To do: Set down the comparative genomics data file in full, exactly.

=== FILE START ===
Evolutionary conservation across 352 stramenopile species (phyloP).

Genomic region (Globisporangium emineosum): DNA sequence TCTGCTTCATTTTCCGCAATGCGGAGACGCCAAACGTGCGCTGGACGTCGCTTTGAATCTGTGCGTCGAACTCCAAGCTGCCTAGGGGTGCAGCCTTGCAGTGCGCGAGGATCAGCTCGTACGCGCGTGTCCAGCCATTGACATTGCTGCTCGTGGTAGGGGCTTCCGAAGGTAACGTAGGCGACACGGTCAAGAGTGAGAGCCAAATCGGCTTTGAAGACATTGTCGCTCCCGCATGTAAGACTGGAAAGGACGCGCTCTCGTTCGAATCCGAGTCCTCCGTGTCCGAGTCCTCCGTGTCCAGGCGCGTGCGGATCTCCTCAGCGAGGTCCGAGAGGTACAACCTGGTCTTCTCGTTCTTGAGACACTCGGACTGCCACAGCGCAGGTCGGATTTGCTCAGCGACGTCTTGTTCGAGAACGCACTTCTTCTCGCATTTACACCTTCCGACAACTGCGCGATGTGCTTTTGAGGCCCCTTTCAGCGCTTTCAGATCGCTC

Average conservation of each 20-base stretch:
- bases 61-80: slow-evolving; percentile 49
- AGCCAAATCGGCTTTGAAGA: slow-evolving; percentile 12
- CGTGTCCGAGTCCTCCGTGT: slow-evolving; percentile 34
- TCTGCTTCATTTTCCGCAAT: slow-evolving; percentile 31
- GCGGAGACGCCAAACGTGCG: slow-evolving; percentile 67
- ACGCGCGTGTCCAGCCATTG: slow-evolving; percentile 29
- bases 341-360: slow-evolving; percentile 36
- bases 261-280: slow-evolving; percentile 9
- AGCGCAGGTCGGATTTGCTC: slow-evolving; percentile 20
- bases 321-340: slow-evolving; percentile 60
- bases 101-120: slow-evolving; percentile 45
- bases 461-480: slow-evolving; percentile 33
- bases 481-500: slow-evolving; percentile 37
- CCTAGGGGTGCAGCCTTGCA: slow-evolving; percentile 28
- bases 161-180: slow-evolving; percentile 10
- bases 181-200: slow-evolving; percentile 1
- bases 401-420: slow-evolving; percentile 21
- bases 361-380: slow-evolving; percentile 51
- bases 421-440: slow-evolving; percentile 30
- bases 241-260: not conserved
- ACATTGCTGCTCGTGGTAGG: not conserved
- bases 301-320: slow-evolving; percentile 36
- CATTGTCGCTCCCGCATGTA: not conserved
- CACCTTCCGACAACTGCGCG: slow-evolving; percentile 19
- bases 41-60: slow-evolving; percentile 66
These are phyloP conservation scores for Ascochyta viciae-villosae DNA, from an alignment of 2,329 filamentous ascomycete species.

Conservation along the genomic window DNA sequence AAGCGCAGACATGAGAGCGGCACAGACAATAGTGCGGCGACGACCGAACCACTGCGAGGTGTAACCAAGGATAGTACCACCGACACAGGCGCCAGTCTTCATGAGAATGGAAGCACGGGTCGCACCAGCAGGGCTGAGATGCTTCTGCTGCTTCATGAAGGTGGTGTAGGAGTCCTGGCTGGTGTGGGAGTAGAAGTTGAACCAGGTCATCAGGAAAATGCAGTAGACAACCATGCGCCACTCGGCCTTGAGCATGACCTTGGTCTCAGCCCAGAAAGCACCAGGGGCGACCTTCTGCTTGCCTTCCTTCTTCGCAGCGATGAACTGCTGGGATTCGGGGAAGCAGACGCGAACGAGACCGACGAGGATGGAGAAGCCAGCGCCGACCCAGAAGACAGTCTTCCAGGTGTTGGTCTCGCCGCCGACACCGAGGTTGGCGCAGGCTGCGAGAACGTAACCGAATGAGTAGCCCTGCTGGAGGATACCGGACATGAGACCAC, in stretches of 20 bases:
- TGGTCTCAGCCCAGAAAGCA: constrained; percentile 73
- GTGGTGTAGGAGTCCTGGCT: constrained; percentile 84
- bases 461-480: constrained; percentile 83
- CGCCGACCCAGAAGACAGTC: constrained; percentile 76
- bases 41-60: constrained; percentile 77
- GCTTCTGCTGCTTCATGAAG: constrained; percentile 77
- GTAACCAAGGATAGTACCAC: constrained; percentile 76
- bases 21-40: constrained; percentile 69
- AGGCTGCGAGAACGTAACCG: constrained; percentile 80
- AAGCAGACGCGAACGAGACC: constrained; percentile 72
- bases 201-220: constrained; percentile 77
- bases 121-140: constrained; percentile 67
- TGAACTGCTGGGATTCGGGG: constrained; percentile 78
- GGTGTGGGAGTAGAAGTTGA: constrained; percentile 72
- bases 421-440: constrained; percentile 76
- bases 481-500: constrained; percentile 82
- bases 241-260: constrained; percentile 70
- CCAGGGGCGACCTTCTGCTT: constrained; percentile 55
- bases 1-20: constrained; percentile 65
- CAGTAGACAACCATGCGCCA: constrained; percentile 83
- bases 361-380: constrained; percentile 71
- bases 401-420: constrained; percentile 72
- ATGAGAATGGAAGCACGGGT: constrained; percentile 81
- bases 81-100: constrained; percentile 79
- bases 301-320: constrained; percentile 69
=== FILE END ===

Evolutionary conservation across 352 stramenopile species (phyloP).

Genomic region (Globisporangium emineosum): DNA sequence TCTGCTTCATTTTCCGCAATGCGGAGACGCCAAACGTGCGCTGGACGTCGCTTTGAATCTGTGCGTCGAACTCCAAGCTGCCTAGGGGTGCAGCCTTGCAGTGCGCGAGGATCAGCTCGTACGCGCGTGTCCAGCCATTGACATTGCTGCTCGTGGTAGGGGCTTCCGAAGGTAACGTAGGCGACACGGTCAAGAGTGAGAGCCAAATCGGCTTTGAAGACATTGTCGCTCCCGCATGTAAGACTGGAAAGGACGCGCTCTCGTTCGAATCCGAGTCCTCCGTGTCCGAGTCCTCCGTGTCCAGGCGCGTGCGGATCTCCTCAGCGAGGTCCGAGAGGTACAACCTGGTCTTCTCGTTCTTGAGACACTCGGACTGCCACAGCGCAGGTCGGATTTGCTCAGCGACGTCTTGTTCGAGAACGCACTTCTTCTCGCATTTACACCTTCCGACAACTGCGCGATGTGCTTTTGAGGCCCCTTTCAGCGCTTTCAGATCGCTC

Average conservation of each 20-base stretch:
- bases 61-80: slow-evolving; percentile 49
- AGCCAAATCGGCTTTGAAGA: slow-evolving; percentile 12
- CGTGTCCGAGTCCTCCGTGT: slow-evolving; percentile 34
- TCTGCTTCATTTTCCGCAAT: slow-evolving; percentile 31
- GCGGAGACGCCAAACGTGCG: slow-evolving; percentile 67
- ACGCGCGTGTCCAGCCATTG: slow-evolving; percentile 29
- bases 341-360: slow-evolving; percentile 36
- bases 261-280: slow-evolving; percentile 9
- AGCGCAGGTCGGATTTGCTC: slow-evolving; percentile 20
- bases 321-340: slow-evolving; percentile 60
- bases 101-120: slow-evolving; percentile 45
- bases 461-480: slow-evolving; percentile 33
- bases 481-500: slow-evolving; percentile 37
- CCTAGGGGTGCAGCCTTGCA: slow-evolving; percentile 28
- bases 161-180: slow-evolving; percentile 10
- bases 181-200: slow-evolving; percentile 1
- bases 401-420: slow-evolving; percentile 21
- bases 361-380: slow-evolving; percentile 51
- bases 421-440: slow-evolving; percentile 30
- bases 241-260: not conserved
- ACATTGCTGCTCGTGGTAGG: not conserved
- bases 301-320: slow-evolving; percentile 36
- CATTGTCGCTCCCGCATGTA: not conserved
- CACCTTCCGACAACTGCGCG: slow-evolving; percentile 19
- bases 41-60: slow-evolving; percentile 66
These are phyloP conservation scores for Ascochyta viciae-villosae DNA, from an alignment of 2,329 filamentous ascomycete species.

Conservation along the genomic window DNA sequence AAGCGCAGACATGAGAGCGGCACAGACAATAGTGCGGCGACGACCGAACCACTGCGAGGTGTAACCAAGGATAGTACCACCGACACAGGCGCCAGTCTTCATGAGAATGGAAGCACGGGTCGCACCAGCAGGGCTGAGATGCTTCTGCTGCTTCATGAAGGTGGTGTAGGAGTCCTGGCTGGTGTGGGAGTAGAAGTTGAACCAGGTCATCAGGAAAATGCAGTAGACAACCATGCGCCACTCGGCCTTGAGCATGACCTTGGTCTCAGCCCAGAAAGCACCAGGGGCGACCTTCTGCTTGCCTTCCTTCTTCGCAGCGATGAACTGCTGGGATTCGGGGAAGCAGACGCGAACGAGACCGACGAGGATGGAGAAGCCAGCGCCGACCCAGAAGACAGTCTTCCAGGTGTTGGTCTCGCCGCCGACACCGAGGTTGGCGCAGGCTGCGAGAACGTAACCGAATGAGTAGCCCTGCTGGAGGATACCGGACATGAGACCAC, in stretches of 20 bases:
- TGGTCTCAGCCCAGAAAGCA: constrained; percentile 73
- GTGGTGTAGGAGTCCTGGCT: constrained; percentile 84
- bases 461-480: constrained; percentile 83
- CGCCGACCCAGAAGACAGTC: constrained; percentile 76
- bases 41-60: constrained; percentile 77
- GCTTCTGCTGCTTCATGAAG: constrained; percentile 77
- GTAACCAAGGATAGTACCAC: constrained; percentile 76
- bases 21-40: constrained; percentile 69
- AGGCTGCGAGAACGTAACCG: constrained; percentile 80
- AAGCAGACGCGAACGAGACC: constrained; percentile 72
- bases 201-220: constrained; percentile 77
- bases 121-140: constrained; percentile 67
- TGAACTGCTGGGATTCGGGG: constrained; percentile 78
- GGTGTGGGAGTAGAAGTTGA: constrained; percentile 72
- bases 421-440: constrained; percentile 76
- bases 481-500: constrained; percentile 82
- bases 241-260: constrained; percentile 70
- CCAGGGGCGACCTTCTGCTT: constrained; percentile 55
- bases 1-20: constrained; percentile 65
- CAGTAGACAACCATGCGCCA: constrained; percentile 83
- bases 361-380: constrained; percentile 71
- bases 401-420: constrained; percentile 72
- ATGAGAATGGAAGCACGGGT: constrained; percentile 81
- bases 81-100: constrained; percentile 79
- bases 301-320: constrained; percentile 69